Wicketkeeper Quinton de Kock made himself unavailable for South Africa’s T20 World Cup match against West Indies after refusing to take the knee.
Cricket South Africa (CSA) issued a directive before the match that all players should make the gesture.
Captain Temba Bavuma said at the toss in Dubai that De Kock, 28, withdrew “for personal reasons”.
CSA said it would “await a further report from team management before deciding on next steps”.
De Kock, who has previously declined to take a knee, said in June: “My reason? I’ll keep it to myself. It’s my own, personal opinion.
“It’s everyone’s decision; no-one’s forced to do anything, not in life. That’s the way I see things.”
The CSA statement read: “All players are expected to follow this directive for the remaining games of the World Cup.
“After considering all relevant issues, including the freedom of choice of players, the board had made it clear it was imperative for the team to be seen taking a stand against racism, especially given SA’s history.”
‘Why wasn’t this planned better?’
West Indies all-rounder Carlos Brathwaite told BBC Radio 5 Live Sports Extra: “I know Quinton de Kock quite well and I have never felt any bad blood or bad vibe from him. We get on very well but I want to know from him what his reason was.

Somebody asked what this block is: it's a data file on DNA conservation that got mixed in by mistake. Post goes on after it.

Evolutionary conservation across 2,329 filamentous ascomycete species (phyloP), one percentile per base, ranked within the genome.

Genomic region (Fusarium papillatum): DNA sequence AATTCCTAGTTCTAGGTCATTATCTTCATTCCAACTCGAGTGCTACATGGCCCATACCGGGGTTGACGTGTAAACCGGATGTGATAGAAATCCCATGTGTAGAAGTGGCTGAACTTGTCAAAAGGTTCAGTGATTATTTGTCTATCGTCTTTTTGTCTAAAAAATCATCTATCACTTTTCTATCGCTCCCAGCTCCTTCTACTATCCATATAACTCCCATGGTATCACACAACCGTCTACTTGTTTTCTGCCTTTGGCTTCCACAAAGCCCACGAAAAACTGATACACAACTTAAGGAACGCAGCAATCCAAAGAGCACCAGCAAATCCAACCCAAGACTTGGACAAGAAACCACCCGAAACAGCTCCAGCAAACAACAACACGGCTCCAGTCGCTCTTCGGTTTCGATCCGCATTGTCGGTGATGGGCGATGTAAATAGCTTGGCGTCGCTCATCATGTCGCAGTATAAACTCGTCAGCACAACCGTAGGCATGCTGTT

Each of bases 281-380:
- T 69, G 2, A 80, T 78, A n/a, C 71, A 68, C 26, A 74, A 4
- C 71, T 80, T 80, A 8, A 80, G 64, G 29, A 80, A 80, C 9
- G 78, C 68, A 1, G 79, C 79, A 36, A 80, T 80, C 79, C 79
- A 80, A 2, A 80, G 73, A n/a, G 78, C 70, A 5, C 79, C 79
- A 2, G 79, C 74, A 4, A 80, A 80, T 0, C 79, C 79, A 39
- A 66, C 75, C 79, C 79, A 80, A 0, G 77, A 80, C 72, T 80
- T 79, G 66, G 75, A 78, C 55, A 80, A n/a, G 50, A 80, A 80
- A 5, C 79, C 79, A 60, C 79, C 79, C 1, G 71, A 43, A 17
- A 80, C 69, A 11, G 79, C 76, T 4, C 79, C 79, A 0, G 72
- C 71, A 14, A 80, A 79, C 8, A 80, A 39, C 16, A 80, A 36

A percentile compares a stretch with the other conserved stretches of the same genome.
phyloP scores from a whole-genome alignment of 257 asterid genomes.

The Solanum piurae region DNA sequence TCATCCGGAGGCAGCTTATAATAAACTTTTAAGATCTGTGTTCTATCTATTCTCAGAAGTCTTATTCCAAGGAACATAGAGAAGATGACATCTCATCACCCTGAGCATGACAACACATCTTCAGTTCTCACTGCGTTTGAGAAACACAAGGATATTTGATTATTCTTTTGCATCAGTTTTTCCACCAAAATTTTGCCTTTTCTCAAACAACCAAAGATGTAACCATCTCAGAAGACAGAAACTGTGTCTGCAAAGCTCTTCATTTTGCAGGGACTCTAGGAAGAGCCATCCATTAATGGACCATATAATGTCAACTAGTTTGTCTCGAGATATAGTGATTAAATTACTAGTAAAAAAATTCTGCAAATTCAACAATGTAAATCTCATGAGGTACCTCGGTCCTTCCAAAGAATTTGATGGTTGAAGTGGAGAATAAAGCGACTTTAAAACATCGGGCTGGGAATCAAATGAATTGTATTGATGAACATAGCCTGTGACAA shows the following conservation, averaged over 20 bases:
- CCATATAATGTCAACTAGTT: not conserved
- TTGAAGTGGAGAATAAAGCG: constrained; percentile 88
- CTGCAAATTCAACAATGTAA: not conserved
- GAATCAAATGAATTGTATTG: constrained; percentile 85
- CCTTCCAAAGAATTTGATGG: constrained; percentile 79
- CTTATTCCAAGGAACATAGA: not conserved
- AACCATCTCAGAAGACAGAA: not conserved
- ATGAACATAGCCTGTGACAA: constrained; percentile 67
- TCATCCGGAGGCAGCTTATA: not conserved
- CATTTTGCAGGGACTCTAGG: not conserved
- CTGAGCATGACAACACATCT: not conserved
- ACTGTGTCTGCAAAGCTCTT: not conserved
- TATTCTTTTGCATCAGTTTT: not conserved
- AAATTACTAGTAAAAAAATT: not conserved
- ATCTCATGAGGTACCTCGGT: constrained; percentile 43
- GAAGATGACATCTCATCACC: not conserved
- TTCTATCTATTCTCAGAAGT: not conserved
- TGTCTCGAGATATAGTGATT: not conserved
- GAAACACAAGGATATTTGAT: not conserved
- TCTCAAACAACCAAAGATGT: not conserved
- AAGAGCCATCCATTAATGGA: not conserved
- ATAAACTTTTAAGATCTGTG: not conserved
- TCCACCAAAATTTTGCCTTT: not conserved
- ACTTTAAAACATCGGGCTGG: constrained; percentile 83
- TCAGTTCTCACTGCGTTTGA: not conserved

“I’m not an advocate of forcing anyone to do something that they don’t want to do. But I also understand where Cricket South Africa is coming from, this is a watershed moment for the Black Lives Matter movement.
“There are a lot of conversations and a lot of education that still has to happen around why you take the knee, what it signifies, but, more importantly for things to change in society, taking a knee has to be a start and not the be all and end all.
“Why wasn’t this planned better? Why wasn’t there a meeting or a directive before the tournament to let everyone know that this is where Cricket South Africa stands?”
De Kock stood with his hands behind his back during the show of solidarity during the limited-overs series against West Indies in July.
CSA said in November that players had three options to show their support for social equality: kneeling, raising a fist or standing to attention.
Some South Africa players – but not all – took the knee before the defeat by Australia in their T20 World Cup opener Saturday, when De Kock scored seven.
CSA said on Tuesday that it was important for the team to take “a united and consistent stand against racism”.
“Concerns were raised that the different postures taken by team members in support of the BLM initiative created an unintended perception of disparity or lack of support for the initiative,” the statement read.
“CSA believes success both on the field and beyond the boundary will be guaranteed if all South Africans stand united to build a new innings based on the pillars of inclusivity, access and excellence.”